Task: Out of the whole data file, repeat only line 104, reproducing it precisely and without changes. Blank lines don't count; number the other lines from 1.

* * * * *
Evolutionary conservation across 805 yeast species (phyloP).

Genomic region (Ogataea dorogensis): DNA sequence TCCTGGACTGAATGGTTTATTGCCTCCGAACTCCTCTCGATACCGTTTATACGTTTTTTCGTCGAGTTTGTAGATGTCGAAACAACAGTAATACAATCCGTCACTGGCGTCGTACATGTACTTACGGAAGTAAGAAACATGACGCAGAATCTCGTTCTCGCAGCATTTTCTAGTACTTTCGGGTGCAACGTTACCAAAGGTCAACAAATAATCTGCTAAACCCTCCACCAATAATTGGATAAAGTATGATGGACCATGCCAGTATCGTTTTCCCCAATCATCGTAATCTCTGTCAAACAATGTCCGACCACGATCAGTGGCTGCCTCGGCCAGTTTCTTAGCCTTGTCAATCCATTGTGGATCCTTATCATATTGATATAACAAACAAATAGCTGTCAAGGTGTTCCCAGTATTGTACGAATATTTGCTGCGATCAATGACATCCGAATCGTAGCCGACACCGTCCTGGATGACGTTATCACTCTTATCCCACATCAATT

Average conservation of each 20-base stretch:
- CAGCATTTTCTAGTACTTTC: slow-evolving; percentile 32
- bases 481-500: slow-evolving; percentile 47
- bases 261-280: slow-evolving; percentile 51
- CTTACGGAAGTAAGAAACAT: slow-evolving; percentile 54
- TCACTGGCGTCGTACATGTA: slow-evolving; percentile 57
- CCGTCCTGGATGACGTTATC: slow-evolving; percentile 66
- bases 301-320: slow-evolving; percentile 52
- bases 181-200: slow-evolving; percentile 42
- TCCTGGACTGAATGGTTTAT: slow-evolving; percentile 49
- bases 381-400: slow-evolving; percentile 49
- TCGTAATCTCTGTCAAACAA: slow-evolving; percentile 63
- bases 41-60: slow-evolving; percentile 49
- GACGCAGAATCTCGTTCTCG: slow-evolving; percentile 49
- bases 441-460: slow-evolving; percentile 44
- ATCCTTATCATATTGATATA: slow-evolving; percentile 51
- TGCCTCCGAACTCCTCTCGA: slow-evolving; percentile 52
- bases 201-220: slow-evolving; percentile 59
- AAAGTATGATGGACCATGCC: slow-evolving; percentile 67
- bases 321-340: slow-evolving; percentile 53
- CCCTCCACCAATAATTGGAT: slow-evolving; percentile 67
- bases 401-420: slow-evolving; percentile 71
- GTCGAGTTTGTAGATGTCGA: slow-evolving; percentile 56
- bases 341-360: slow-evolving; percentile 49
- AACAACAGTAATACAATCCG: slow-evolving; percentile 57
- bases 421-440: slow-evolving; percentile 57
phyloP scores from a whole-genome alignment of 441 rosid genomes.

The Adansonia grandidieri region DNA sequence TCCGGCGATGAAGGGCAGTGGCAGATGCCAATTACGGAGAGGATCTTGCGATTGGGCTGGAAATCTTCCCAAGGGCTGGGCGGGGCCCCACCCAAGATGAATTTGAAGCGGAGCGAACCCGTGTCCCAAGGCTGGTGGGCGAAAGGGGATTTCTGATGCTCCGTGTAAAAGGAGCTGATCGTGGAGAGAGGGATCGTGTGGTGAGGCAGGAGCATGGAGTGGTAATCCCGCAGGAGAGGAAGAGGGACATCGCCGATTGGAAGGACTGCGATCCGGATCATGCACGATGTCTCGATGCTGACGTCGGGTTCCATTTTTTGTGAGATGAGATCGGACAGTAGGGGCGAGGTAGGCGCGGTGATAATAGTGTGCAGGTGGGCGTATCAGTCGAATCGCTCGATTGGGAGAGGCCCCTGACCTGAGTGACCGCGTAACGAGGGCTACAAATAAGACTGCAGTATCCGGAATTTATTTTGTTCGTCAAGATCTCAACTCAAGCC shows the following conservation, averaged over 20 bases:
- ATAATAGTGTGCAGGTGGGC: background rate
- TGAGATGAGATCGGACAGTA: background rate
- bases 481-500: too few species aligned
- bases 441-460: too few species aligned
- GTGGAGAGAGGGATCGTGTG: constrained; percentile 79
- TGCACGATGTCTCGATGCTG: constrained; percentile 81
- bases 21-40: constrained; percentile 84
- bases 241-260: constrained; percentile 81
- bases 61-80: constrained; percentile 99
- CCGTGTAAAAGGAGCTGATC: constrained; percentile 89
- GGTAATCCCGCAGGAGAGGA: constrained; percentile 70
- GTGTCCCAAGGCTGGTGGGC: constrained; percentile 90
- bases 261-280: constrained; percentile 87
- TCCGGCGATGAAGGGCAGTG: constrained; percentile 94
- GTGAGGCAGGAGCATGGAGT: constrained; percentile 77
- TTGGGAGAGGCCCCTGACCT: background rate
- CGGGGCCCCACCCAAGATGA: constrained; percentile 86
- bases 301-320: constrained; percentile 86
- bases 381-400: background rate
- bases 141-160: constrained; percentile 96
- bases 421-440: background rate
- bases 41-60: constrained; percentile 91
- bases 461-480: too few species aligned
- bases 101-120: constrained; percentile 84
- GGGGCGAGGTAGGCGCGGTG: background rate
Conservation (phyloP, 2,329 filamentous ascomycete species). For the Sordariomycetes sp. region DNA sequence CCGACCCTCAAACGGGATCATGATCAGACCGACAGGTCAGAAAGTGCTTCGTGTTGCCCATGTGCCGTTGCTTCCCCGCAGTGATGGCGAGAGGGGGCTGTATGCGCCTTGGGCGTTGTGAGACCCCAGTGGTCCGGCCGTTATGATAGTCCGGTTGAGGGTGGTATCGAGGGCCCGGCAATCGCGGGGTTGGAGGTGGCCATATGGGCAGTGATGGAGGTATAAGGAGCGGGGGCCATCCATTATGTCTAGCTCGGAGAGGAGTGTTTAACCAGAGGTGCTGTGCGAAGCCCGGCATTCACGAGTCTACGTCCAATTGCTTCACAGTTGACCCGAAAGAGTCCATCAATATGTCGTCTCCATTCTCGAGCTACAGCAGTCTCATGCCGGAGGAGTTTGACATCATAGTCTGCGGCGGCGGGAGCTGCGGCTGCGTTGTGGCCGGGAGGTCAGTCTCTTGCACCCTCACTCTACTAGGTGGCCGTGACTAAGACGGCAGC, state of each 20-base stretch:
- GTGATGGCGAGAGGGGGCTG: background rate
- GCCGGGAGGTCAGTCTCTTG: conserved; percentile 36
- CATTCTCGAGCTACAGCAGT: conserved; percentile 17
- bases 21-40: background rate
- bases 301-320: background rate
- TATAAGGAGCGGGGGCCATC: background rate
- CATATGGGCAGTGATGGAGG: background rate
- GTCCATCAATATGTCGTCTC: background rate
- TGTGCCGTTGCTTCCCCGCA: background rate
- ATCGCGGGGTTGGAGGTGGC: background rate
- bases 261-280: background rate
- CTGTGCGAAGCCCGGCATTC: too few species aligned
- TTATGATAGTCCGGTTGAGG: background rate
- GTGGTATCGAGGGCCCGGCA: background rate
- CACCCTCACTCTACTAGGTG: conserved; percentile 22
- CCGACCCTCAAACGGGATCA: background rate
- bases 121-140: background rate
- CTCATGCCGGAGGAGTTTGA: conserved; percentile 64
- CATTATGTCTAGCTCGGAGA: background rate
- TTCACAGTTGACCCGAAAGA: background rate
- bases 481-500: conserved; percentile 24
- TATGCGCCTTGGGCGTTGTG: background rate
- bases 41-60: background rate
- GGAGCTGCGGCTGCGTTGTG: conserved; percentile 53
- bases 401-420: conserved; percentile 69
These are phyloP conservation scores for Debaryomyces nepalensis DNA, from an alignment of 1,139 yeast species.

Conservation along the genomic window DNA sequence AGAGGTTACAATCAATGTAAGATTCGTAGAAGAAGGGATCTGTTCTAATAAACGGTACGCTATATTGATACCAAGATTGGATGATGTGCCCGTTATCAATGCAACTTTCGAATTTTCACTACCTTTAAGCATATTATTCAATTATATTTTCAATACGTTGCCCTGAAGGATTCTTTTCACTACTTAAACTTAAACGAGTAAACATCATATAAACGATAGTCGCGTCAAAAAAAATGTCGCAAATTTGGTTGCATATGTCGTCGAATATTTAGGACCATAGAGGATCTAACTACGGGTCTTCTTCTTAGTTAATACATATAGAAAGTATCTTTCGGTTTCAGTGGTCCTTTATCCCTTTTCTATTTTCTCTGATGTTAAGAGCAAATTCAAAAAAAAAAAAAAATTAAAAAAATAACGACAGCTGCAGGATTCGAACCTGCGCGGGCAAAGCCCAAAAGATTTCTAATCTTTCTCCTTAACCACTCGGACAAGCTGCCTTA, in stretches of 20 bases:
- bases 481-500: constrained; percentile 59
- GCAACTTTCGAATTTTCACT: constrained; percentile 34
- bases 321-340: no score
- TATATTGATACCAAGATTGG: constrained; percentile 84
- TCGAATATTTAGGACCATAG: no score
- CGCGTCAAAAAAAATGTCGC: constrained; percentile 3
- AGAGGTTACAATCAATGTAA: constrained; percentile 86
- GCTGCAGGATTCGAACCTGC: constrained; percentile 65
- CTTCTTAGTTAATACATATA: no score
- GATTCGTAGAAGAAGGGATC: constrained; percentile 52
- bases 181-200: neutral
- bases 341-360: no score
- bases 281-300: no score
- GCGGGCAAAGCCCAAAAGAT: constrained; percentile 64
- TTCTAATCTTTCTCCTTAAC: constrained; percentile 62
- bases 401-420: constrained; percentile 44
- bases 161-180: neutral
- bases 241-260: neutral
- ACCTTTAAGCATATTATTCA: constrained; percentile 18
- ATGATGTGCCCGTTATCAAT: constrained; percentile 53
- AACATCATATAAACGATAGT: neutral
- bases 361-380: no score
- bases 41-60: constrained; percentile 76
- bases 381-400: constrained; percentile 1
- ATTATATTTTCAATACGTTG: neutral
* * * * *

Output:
- AACATCATATAAACGATAGT: neutral